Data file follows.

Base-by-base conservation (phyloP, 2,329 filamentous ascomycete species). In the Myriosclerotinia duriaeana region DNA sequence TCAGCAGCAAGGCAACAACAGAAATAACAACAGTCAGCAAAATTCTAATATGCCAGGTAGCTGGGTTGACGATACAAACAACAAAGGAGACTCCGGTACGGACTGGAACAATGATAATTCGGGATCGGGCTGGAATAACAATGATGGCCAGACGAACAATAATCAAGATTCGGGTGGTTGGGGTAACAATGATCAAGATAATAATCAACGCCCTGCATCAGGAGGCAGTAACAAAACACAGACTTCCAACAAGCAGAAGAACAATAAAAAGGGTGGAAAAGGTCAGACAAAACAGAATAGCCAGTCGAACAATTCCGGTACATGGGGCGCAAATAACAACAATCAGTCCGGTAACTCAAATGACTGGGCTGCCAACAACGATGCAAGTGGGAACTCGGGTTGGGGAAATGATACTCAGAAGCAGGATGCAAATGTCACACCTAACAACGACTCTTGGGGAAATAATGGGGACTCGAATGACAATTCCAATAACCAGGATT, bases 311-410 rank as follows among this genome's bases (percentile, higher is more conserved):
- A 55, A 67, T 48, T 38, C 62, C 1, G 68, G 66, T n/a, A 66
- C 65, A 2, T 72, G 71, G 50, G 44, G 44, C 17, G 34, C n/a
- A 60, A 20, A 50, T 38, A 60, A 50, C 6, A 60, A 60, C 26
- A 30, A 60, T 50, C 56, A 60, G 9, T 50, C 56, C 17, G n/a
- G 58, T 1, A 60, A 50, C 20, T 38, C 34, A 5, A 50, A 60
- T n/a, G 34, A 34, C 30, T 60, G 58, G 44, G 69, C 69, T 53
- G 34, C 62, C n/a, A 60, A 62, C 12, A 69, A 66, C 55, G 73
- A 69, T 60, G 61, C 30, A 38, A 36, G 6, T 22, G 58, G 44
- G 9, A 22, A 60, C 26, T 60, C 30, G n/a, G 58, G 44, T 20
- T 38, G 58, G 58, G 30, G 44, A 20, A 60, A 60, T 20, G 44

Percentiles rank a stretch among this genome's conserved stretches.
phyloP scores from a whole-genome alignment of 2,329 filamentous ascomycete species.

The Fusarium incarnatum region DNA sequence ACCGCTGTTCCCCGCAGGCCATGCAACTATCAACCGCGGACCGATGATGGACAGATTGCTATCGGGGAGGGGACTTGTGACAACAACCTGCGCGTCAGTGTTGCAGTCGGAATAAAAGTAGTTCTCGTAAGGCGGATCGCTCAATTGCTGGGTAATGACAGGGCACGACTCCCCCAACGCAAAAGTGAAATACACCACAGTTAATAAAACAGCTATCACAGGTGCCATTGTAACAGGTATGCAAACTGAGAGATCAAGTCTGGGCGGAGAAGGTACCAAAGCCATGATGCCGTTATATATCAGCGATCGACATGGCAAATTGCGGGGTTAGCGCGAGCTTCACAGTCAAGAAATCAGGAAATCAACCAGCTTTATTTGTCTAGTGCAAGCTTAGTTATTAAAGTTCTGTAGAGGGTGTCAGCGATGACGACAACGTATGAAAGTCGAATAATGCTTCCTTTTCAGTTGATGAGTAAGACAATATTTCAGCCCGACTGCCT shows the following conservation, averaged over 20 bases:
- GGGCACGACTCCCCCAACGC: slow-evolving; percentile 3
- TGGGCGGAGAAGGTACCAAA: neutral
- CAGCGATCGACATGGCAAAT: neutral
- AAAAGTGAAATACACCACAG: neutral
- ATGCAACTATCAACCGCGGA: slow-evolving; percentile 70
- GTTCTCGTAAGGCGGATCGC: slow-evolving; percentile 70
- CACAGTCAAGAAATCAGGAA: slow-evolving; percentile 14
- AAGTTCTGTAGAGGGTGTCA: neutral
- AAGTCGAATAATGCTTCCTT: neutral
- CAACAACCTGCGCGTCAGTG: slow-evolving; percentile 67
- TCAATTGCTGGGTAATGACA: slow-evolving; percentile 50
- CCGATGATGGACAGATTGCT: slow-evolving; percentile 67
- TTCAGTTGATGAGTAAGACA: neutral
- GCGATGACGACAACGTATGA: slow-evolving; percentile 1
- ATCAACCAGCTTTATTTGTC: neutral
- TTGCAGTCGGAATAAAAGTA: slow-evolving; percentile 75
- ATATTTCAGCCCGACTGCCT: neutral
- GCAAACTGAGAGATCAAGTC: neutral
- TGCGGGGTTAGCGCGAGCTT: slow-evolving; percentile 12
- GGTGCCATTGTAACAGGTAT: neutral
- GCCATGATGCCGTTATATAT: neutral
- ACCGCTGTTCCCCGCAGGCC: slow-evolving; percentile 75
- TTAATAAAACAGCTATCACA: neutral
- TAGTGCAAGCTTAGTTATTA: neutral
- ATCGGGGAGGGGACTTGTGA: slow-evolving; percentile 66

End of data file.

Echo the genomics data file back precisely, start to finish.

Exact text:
Base-by-base conservation (phyloP, 2,329 filamentous ascomycete species). In the Myriosclerotinia duriaeana region DNA sequence TCAGCAGCAAGGCAACAACAGAAATAACAACAGTCAGCAAAATTCTAATATGCCAGGTAGCTGGGTTGACGATACAAACAACAAAGGAGACTCCGGTACGGACTGGAACAATGATAATTCGGGATCGGGCTGGAATAACAATGATGGCCAGACGAACAATAATCAAGATTCGGGTGGTTGGGGTAACAATGATCAAGATAATAATCAACGCCCTGCATCAGGAGGCAGTAACAAAACACAGACTTCCAACAAGCAGAAGAACAATAAAAAGGGTGGAAAAGGTCAGACAAAACAGAATAGCCAGTCGAACAATTCCGGTACATGGGGCGCAAATAACAACAATCAGTCCGGTAACTCAAATGACTGGGCTGCCAACAACGATGCAAGTGGGAACTCGGGTTGGGGAAATGATACTCAGAAGCAGGATGCAAATGTCACACCTAACAACGACTCTTGGGGAAATAATGGGGACTCGAATGACAATTCCAATAACCAGGATT, bases 311-410 rank as follows among this genome's bases (percentile, higher is more conserved):
- A 55, A 67, T 48, T 38, C 62, C 1, G 68, G 66, T n/a, A 66
- C 65, A 2, T 72, G 71, G 50, G 44, G 44, C 17, G 34, C n/a
- A 60, A 20, A 50, T 38, A 60, A 50, C 6, A 60, A 60, C 26
- A 30, A 60, T 50, C 56, A 60, G 9, T 50, C 56, C 17, G n/a
- G 58, T 1, A 60, A 50, C 20, T 38, C 34, A 5, A 50, A 60
- T n/a, G 34, A 34, C 30, T 60, G 58, G 44, G 69, C 69, T 53
- G 34, C 62, C n/a, A 60, A 62, C 12, A 69, A 66, C 55, G 73
- A 69, T 60, G 61, C 30, A 38, A 36, G 6, T 22, G 58, G 44
- G 9, A 22, A 60, C 26, T 60, C 30, G n/a, G 58, G 44, T 20
- T 38, G 58, G 58, G 30, G 44, A 20, A 60, A 60, T 20, G 44

Percentiles rank a stretch among this genome's conserved stretches.
phyloP scores from a whole-genome alignment of 2,329 filamentous ascomycete species.

The Fusarium incarnatum region DNA sequence ACCGCTGTTCCCCGCAGGCCATGCAACTATCAACCGCGGACCGATGATGGACAGATTGCTATCGGGGAGGGGACTTGTGACAACAACCTGCGCGTCAGTGTTGCAGTCGGAATAAAAGTAGTTCTCGTAAGGCGGATCGCTCAATTGCTGGGTAATGACAGGGCACGACTCCCCCAACGCAAAAGTGAAATACACCACAGTTAATAAAACAGCTATCACAGGTGCCATTGTAACAGGTATGCAAACTGAGAGATCAAGTCTGGGCGGAGAAGGTACCAAAGCCATGATGCCGTTATATATCAGCGATCGACATGGCAAATTGCGGGGTTAGCGCGAGCTTCACAGTCAAGAAATCAGGAAATCAACCAGCTTTATTTGTCTAGTGCAAGCTTAGTTATTAAAGTTCTGTAGAGGGTGTCAGCGATGACGACAACGTATGAAAGTCGAATAATGCTTCCTTTTCAGTTGATGAGTAAGACAATATTTCAGCCCGACTGCCT shows the following conservation, averaged over 20 bases:
- GGGCACGACTCCCCCAACGC: slow-evolving; percentile 3
- TGGGCGGAGAAGGTACCAAA: neutral
- CAGCGATCGACATGGCAAAT: neutral
- AAAAGTGAAATACACCACAG: neutral
- ATGCAACTATCAACCGCGGA: slow-evolving; percentile 70
- GTTCTCGTAAGGCGGATCGC: slow-evolving; percentile 70
- CACAGTCAAGAAATCAGGAA: slow-evolving; percentile 14
- AAGTTCTGTAGAGGGTGTCA: neutral
- AAGTCGAATAATGCTTCCTT: neutral
- CAACAACCTGCGCGTCAGTG: slow-evolving; percentile 67
- TCAATTGCTGGGTAATGACA: slow-evolving; percentile 50
- CCGATGATGGACAGATTGCT: slow-evolving; percentile 67
- TTCAGTTGATGAGTAAGACA: neutral
- GCGATGACGACAACGTATGA: slow-evolving; percentile 1
- ATCAACCAGCTTTATTTGTC: neutral
- TTGCAGTCGGAATAAAAGTA: slow-evolving; percentile 75
- ATATTTCAGCCCGACTGCCT: neutral
- GCAAACTGAGAGATCAAGTC: neutral
- TGCGGGGTTAGCGCGAGCTT: slow-evolving; percentile 12
- GGTGCCATTGTAACAGGTAT: neutral
- GCCATGATGCCGTTATATAT: neutral
- ACCGCTGTTCCCCGCAGGCC: slow-evolving; percentile 75
- TTAATAAAACAGCTATCACA: neutral
- TAGTGCAAGCTTAGTTATTA: neutral
- ATCGGGGAGGGGACTTGTGA: slow-evolving; percentile 66